2013 – 2014

Haim Gaifman (Columbia)
Rohit Parikh (CUNY)

Yang Liu (Columbia)

October, 2013

The Value of Ignorance and Objective Probabilities
Haim Gaifman (Columbia University)
2:00-4:00 PM, October 18th, 2013
Room 4419, CUNY GC

Abstract. There are many cases in which knowledge has negative value and a rational agent may be willing to pay for not being informed. Such cases can be classified into those which are essentially of the single-agent kind and those where the negative value of information derives from social interactions, the existence of certain institution, as well as from legal considerations. In the single-agent case the standard examples  involve situations in which knowing has in itself a value, besides its instrumental cognitive value for achieving goals. But in certain puzzling examples  knowing is still a cognitive instrument and yet it seems to be an obstacle. Some of these cases touch on foundational issues concerning the meaning of objective probabilities. Ellsberg’s paradox involves an example of this kind. I shall focus on some of these problems in the later part of the talk.

Knowledge is Power, and so is Communication
Rohit Parikh (CUNY)
2:00-4:00 PM, October 18th, 2013
Room 4419, CUNY GC

Abstract. The BDI theory says that people’s actions are influenced by two factors, what they believe and what they want. Thus we can influence people’s actions by what we choose to tell them or by the knowledge that we withhold. Shakespeare’s Beatrice-Benedick case in Much Ado about Nothing is an old example. Currently we often use Kripke structures to represent knowledge (and belief). So we will address the following issues: a) How can we bring about a state of knowledge, represented by a Kripke structure, not only about facts, but also about the knowledge of others, among a group of agents? b) What kind of a theory of action under uncertainty can we use to predict how people will act under various states of knowledge? c) How can A say something credible to B when their interests (their payoff matrices) are in partial conflict? When can B trust A not to lie about this matter?

November, 2013

Dynamic Logics of Evidence Based Beliefs
Eric Pacuit (University of Maryland)
4:15 – 6:15 PM, Friday, November 1, 2013
Room 4419, CUNY GC

Abstract. The intuitive notion of evidence has both semantic and syntactic features. In this talk, I introduce and motivate an evidence logic for an  agents faced with possibly contradictory evidence from different sources. The logic is based on a neighborhood semantics, where a neighborhood N indicates that the agent has reason to believe that the true state of the world lies in N. Further notions of relative plausibility between worlds and beliefs based on the ordering are then defined in terms of this evidence structure. The semantics invites a number of natural special cases, depending on how uniform we make the  evidence sets, and how coherent their total structure. I will give an overview of the main axiomatizations for different classes of models and discuss logics that describe the dynamics of changing evidence, and the resulting language extensions. I will also discuss some intriguing connections with logics of belief revision.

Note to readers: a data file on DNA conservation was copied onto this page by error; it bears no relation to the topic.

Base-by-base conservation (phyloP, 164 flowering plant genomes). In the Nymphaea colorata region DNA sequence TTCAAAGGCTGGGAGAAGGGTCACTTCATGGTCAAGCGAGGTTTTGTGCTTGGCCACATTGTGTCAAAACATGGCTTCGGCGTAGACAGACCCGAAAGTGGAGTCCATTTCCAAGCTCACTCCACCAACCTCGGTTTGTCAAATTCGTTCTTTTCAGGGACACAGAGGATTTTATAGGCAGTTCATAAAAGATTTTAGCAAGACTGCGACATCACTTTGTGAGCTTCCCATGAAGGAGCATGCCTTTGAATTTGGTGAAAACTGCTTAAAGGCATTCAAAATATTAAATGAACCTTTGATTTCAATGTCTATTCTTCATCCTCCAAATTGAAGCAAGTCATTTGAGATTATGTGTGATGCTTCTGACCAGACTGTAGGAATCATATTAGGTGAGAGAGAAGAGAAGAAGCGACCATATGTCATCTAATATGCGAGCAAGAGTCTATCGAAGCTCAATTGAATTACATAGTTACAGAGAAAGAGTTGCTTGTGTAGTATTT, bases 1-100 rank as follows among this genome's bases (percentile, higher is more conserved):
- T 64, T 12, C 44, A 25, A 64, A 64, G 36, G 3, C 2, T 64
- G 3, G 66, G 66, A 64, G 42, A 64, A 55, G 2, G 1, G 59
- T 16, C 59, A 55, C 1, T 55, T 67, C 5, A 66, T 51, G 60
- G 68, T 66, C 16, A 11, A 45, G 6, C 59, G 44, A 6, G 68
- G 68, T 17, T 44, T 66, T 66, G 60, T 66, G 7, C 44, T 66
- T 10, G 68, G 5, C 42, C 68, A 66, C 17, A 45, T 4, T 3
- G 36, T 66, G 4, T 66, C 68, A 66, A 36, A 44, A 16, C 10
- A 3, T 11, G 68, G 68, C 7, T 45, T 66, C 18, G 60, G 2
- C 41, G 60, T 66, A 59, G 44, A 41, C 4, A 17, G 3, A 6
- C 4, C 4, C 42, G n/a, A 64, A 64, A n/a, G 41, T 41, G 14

April, 2014

Causal Decision Theory and intrapersonal Nash equilibria
Arif Ahmed (University of Cambridge)
4:15 – 6:15 PM, April 4th, 2014
715 Philosophy Hall, Columbia University

Abstract.  Most philosophers today prefer ‘Causal Decision Theory’ to Bayesian or other non-Causal Decision Theories. What explains this is the fact that in certain Newcomb-like cases, only Causal theories recommend an option on which you would have done better, whatever the state of the world had been. But if so, there are cases of sequential choice in which the same difficulty arises for Causal Decision Theory. Worse: under further light assumptions the Causal Theory faces a money pump in these cases.

It may be illuminating to consider rational sequential choice as an intrapersonal game between one’s stages, and if time permits I will do this. In that light the difficulty for Causal Decision Theory appears to be that it allows, but its non-causal rivals do not allow, for Nash equilibria in such games that are Pareto inefficient.

May, 2014

The Humean Thesis on Belief
Hannes Leitgeb (Ludwig Maximilian University of Munich)
4:15 – 6:15 PM, May 2nd, 2014
716 Philosophy Hall, Columbia University

Abstract.  I am going to make precise, and assess, the following thesis on (all-or-nothing) belief and degrees of belief: It is rational to believe a proposition just in case it is rational to have a stably high degree of belief in it.I will start with some historical remarks, which are going to motivate calling this postulate the “Humean thesis on belief”. Once the thesis has been formulated in formal terms, it is possible to derive conclusions from it. Three of its consequences I will highlight in particular: doxastic logic; an instance of what is sometimes called the Lockean thesis on belief; and a simple qualitative decision theory.